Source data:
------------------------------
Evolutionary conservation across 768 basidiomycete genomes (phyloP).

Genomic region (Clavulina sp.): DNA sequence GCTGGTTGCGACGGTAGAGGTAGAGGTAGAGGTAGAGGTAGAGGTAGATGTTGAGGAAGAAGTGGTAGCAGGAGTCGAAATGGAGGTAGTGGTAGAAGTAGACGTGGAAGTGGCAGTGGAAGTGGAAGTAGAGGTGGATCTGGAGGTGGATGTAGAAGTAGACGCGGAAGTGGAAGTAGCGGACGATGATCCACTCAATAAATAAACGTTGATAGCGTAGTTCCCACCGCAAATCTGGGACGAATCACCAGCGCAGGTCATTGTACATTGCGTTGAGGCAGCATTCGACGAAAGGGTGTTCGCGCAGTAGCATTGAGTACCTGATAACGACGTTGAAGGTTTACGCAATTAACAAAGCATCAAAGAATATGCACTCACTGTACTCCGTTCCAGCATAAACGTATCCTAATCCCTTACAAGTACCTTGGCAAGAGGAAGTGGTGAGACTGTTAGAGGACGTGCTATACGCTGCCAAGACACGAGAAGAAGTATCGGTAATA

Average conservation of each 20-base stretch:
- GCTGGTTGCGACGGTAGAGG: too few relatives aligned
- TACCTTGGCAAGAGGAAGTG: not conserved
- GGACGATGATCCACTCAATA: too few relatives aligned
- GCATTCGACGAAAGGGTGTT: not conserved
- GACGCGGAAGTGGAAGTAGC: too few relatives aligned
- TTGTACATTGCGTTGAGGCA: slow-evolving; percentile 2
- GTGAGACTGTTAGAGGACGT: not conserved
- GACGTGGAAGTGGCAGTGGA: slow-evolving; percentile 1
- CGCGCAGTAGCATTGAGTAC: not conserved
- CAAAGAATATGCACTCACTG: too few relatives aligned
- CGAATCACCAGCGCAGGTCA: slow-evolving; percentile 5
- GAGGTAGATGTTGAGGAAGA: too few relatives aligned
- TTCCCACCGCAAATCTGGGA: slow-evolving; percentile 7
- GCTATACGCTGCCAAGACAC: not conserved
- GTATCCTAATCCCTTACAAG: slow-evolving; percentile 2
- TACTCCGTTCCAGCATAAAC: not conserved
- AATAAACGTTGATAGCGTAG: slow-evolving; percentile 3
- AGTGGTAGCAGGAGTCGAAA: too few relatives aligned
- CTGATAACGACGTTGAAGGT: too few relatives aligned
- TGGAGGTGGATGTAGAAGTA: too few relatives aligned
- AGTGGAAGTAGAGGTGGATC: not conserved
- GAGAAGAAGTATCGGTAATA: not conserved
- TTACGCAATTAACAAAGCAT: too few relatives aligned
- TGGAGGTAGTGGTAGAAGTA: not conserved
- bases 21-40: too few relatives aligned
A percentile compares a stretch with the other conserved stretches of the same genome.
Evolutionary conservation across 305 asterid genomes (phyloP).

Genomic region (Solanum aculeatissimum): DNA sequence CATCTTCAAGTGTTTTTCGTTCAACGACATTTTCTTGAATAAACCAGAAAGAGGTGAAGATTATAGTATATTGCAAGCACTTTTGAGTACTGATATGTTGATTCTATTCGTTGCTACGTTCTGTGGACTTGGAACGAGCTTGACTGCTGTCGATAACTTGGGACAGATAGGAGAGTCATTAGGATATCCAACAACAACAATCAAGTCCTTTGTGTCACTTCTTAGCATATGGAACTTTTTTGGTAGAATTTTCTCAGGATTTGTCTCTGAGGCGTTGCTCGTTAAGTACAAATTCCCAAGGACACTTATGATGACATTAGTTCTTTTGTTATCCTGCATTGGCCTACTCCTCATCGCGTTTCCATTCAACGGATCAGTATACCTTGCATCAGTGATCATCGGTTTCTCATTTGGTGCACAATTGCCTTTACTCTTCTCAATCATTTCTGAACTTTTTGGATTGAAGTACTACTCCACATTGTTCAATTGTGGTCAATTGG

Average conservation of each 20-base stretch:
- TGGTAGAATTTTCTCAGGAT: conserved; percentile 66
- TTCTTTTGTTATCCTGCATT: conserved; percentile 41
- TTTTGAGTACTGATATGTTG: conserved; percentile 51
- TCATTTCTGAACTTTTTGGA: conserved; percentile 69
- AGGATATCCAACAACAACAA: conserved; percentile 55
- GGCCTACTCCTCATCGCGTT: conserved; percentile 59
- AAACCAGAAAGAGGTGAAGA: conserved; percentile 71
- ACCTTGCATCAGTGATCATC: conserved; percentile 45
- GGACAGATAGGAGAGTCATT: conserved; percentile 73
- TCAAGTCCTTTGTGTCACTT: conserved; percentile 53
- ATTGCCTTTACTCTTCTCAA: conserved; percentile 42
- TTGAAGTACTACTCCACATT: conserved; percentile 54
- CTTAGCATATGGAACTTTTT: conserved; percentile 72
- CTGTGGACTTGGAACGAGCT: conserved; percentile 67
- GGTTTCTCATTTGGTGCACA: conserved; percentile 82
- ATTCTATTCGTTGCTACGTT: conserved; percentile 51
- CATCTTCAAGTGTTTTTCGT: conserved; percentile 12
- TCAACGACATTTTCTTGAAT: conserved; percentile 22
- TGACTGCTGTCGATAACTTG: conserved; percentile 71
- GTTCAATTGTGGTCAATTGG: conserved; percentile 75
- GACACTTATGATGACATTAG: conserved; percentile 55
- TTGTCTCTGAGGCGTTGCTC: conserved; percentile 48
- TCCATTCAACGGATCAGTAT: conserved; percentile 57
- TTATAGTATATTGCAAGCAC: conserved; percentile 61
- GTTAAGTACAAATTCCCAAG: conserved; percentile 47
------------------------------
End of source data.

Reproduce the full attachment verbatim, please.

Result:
Evolutionary conservation across 768 basidiomycete genomes (phyloP).

Genomic region (Clavulina sp.): DNA sequence GCTGGTTGCGACGGTAGAGGTAGAGGTAGAGGTAGAGGTAGAGGTAGATGTTGAGGAAGAAGTGGTAGCAGGAGTCGAAATGGAGGTAGTGGTAGAAGTAGACGTGGAAGTGGCAGTGGAAGTGGAAGTAGAGGTGGATCTGGAGGTGGATGTAGAAGTAGACGCGGAAGTGGAAGTAGCGGACGATGATCCACTCAATAAATAAACGTTGATAGCGTAGTTCCCACCGCAAATCTGGGACGAATCACCAGCGCAGGTCATTGTACATTGCGTTGAGGCAGCATTCGACGAAAGGGTGTTCGCGCAGTAGCATTGAGTACCTGATAACGACGTTGAAGGTTTACGCAATTAACAAAGCATCAAAGAATATGCACTCACTGTACTCCGTTCCAGCATAAACGTATCCTAATCCCTTACAAGTACCTTGGCAAGAGGAAGTGGTGAGACTGTTAGAGGACGTGCTATACGCTGCCAAGACACGAGAAGAAGTATCGGTAATA

Average conservation of each 20-base stretch:
- GCTGGTTGCGACGGTAGAGG: too few relatives aligned
- TACCTTGGCAAGAGGAAGTG: not conserved
- GGACGATGATCCACTCAATA: too few relatives aligned
- GCATTCGACGAAAGGGTGTT: not conserved
- GACGCGGAAGTGGAAGTAGC: too few relatives aligned
- TTGTACATTGCGTTGAGGCA: slow-evolving; percentile 2
- GTGAGACTGTTAGAGGACGT: not conserved
- GACGTGGAAGTGGCAGTGGA: slow-evolving; percentile 1
- CGCGCAGTAGCATTGAGTAC: not conserved
- CAAAGAATATGCACTCACTG: too few relatives aligned
- CGAATCACCAGCGCAGGTCA: slow-evolving; percentile 5
- GAGGTAGATGTTGAGGAAGA: too few relatives aligned
- TTCCCACCGCAAATCTGGGA: slow-evolving; percentile 7
- GCTATACGCTGCCAAGACAC: not conserved
- GTATCCTAATCCCTTACAAG: slow-evolving; percentile 2
- TACTCCGTTCCAGCATAAAC: not conserved
- AATAAACGTTGATAGCGTAG: slow-evolving; percentile 3
- AGTGGTAGCAGGAGTCGAAA: too few relatives aligned
- CTGATAACGACGTTGAAGGT: too few relatives aligned
- TGGAGGTGGATGTAGAAGTA: too few relatives aligned
- AGTGGAAGTAGAGGTGGATC: not conserved
- GAGAAGAAGTATCGGTAATA: not conserved
- TTACGCAATTAACAAAGCAT: too few relatives aligned
- TGGAGGTAGTGGTAGAAGTA: not conserved
- bases 21-40: too few relatives aligned
A percentile compares a stretch with the other conserved stretches of the same genome.
Evolutionary conservation across 305 asterid genomes (phyloP).

Genomic region (Solanum aculeatissimum): DNA sequence CATCTTCAAGTGTTTTTCGTTCAACGACATTTTCTTGAATAAACCAGAAAGAGGTGAAGATTATAGTATATTGCAAGCACTTTTGAGTACTGATATGTTGATTCTATTCGTTGCTACGTTCTGTGGACTTGGAACGAGCTTGACTGCTGTCGATAACTTGGGACAGATAGGAGAGTCATTAGGATATCCAACAACAACAATCAAGTCCTTTGTGTCACTTCTTAGCATATGGAACTTTTTTGGTAGAATTTTCTCAGGATTTGTCTCTGAGGCGTTGCTCGTTAAGTACAAATTCCCAAGGACACTTATGATGACATTAGTTCTTTTGTTATCCTGCATTGGCCTACTCCTCATCGCGTTTCCATTCAACGGATCAGTATACCTTGCATCAGTGATCATCGGTTTCTCATTTGGTGCACAATTGCCTTTACTCTTCTCAATCATTTCTGAACTTTTTGGATTGAAGTACTACTCCACATTGTTCAATTGTGGTCAATTGG

Average conservation of each 20-base stretch:
- TGGTAGAATTTTCTCAGGAT: conserved; percentile 66
- TTCTTTTGTTATCCTGCATT: conserved; percentile 41
- TTTTGAGTACTGATATGTTG: conserved; percentile 51
- TCATTTCTGAACTTTTTGGA: conserved; percentile 69
- AGGATATCCAACAACAACAA: conserved; percentile 55
- GGCCTACTCCTCATCGCGTT: conserved; percentile 59
- AAACCAGAAAGAGGTGAAGA: conserved; percentile 71
- ACCTTGCATCAGTGATCATC: conserved; percentile 45
- GGACAGATAGGAGAGTCATT: conserved; percentile 73
- TCAAGTCCTTTGTGTCACTT: conserved; percentile 53
- ATTGCCTTTACTCTTCTCAA: conserved; percentile 42
- TTGAAGTACTACTCCACATT: conserved; percentile 54
- CTTAGCATATGGAACTTTTT: conserved; percentile 72
- CTGTGGACTTGGAACGAGCT: conserved; percentile 67
- GGTTTCTCATTTGGTGCACA: conserved; percentile 82
- ATTCTATTCGTTGCTACGTT: conserved; percentile 51
- CATCTTCAAGTGTTTTTCGT: conserved; percentile 12
- TCAACGACATTTTCTTGAAT: conserved; percentile 22
- TGACTGCTGTCGATAACTTG: conserved; percentile 71
- GTTCAATTGTGGTCAATTGG: conserved; percentile 75
- GACACTTATGATGACATTAG: conserved; percentile 55
- TTGTCTCTGAGGCGTTGCTC: conserved; percentile 48
- TCCATTCAACGGATCAGTAT: conserved; percentile 57
- TTATAGTATATTGCAAGCAC: conserved; percentile 61
- GTTAAGTACAAATTCCCAAG: conserved; percentile 47